Union United Church, originally Union Congregational Church, was founded in 1907 by members of the Coloured Women’s Club of Montreal and other Blacks from the United States of America. They wished to participate fully in worship services and live Christian lives in a style relevant to their community values.
Under the spiritual leadership of Rev. Charles Este for forty-three years, the church became the hub of Black Montreal, developing social services and cultural spaces as well as programming for children. Over the years, the Union United Church congregation has been at the forefront in providing a safe haven for refugees, leading the boycott to help suppress apartheid in South Africa, and speaking out against systemic racism, particularly with respect to White privilege and power relationships with young Black men.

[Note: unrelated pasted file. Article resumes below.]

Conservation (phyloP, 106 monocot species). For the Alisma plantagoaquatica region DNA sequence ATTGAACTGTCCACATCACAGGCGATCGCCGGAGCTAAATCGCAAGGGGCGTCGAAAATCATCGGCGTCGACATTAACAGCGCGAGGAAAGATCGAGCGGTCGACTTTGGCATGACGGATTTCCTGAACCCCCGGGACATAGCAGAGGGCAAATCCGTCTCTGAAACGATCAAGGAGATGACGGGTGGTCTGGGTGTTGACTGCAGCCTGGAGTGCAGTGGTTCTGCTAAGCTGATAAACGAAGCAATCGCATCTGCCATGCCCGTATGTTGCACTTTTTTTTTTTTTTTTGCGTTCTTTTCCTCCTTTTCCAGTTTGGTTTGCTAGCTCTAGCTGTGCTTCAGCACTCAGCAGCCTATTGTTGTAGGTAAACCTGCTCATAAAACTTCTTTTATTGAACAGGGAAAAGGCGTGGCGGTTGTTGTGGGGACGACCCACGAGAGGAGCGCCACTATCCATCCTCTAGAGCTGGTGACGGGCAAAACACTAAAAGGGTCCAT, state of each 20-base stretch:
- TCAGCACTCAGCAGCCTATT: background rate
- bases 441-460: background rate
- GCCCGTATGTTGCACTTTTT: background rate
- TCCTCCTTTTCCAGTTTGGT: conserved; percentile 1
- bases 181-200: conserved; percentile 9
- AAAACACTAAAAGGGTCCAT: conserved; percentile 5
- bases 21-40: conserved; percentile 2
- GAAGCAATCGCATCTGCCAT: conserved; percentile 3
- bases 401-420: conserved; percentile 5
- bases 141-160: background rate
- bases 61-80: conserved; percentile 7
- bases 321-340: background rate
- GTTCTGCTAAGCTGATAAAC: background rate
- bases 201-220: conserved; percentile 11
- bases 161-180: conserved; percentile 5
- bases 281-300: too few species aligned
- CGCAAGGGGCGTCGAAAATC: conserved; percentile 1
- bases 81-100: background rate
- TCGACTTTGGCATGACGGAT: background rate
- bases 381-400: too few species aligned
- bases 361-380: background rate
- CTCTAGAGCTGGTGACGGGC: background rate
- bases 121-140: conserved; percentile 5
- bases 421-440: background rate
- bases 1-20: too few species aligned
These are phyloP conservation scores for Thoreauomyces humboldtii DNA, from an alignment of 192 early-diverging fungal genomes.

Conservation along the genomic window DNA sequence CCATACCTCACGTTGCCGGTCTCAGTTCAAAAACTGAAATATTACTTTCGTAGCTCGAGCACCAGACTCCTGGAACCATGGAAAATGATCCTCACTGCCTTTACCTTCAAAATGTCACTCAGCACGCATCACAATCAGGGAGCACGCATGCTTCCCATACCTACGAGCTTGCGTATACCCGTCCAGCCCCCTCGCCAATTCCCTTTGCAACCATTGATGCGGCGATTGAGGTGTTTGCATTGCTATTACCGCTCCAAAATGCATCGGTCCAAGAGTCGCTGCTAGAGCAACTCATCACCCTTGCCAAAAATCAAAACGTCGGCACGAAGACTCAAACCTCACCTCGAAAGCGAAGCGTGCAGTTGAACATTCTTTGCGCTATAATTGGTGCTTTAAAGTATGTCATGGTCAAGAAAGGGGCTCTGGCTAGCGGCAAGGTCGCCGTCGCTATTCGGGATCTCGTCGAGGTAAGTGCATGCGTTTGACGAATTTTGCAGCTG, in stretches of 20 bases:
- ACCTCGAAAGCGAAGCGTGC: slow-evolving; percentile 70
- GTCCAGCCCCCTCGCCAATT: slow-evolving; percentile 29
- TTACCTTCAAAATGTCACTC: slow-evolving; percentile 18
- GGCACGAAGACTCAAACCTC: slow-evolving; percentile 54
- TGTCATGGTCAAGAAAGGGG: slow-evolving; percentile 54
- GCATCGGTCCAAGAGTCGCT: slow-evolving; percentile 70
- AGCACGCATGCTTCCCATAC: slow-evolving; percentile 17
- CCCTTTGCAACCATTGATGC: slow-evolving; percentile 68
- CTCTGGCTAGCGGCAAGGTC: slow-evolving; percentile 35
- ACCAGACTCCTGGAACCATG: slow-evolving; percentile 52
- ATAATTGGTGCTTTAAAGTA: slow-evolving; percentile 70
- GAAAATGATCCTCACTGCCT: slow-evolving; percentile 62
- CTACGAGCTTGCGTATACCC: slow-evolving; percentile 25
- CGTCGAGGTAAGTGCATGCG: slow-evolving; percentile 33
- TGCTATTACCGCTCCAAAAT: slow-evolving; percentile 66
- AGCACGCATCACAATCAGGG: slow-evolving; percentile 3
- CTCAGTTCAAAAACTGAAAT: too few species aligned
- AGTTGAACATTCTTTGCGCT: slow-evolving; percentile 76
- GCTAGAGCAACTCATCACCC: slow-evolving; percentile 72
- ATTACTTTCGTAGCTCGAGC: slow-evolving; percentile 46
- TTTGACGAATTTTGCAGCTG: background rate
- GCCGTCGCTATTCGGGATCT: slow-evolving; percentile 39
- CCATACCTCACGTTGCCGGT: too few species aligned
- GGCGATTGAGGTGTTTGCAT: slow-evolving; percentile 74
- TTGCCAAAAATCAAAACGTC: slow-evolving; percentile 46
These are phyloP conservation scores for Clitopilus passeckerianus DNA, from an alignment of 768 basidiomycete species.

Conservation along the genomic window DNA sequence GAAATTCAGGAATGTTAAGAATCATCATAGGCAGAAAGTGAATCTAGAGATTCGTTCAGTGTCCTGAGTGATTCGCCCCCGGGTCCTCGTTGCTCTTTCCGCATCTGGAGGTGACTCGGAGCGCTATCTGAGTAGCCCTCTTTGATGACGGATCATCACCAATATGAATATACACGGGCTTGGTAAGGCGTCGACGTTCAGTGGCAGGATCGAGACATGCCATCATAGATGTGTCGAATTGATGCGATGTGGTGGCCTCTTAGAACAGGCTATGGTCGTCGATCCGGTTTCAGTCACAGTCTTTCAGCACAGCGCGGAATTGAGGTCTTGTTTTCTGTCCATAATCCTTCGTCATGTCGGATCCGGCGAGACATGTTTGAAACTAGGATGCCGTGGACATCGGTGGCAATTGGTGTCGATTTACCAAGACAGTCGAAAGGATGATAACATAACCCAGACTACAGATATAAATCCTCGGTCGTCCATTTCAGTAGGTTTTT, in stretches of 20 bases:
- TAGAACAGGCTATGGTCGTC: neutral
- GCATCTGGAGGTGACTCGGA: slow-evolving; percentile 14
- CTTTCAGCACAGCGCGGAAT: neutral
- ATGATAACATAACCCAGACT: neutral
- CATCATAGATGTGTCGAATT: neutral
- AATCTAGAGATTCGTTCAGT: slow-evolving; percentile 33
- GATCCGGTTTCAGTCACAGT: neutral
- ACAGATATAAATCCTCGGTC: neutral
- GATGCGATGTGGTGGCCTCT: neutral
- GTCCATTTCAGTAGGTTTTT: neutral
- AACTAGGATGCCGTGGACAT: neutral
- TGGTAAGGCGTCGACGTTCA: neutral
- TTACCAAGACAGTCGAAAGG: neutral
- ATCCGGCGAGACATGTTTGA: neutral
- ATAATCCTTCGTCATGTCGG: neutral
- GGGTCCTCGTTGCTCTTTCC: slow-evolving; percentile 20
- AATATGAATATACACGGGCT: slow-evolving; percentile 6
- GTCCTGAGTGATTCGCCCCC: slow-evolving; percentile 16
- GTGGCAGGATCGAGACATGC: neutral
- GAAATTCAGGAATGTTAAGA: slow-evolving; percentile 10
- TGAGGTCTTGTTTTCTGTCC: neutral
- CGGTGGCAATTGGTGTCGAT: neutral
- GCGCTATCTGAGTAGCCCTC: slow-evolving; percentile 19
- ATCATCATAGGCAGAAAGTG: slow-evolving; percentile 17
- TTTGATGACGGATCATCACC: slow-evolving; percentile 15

Union was the spiritual home to luminaries like Percy Rodrigues and Herb Trawick. Amongst the distinguished visitors and guest preachers welcomed over the years, Nelson Mandela thanked churches from the pulpit of Union United Church in 1990 for their contribution to the liberation of South African Blacks. Jazz greats Oscar Peterson and Oliver Jones have close links to Union United Church.
Union United Church, the oldest Black church in Montreal at 116 years, continues to provide services for the community through a vibrant outreach program that includes prison ministry and food security services.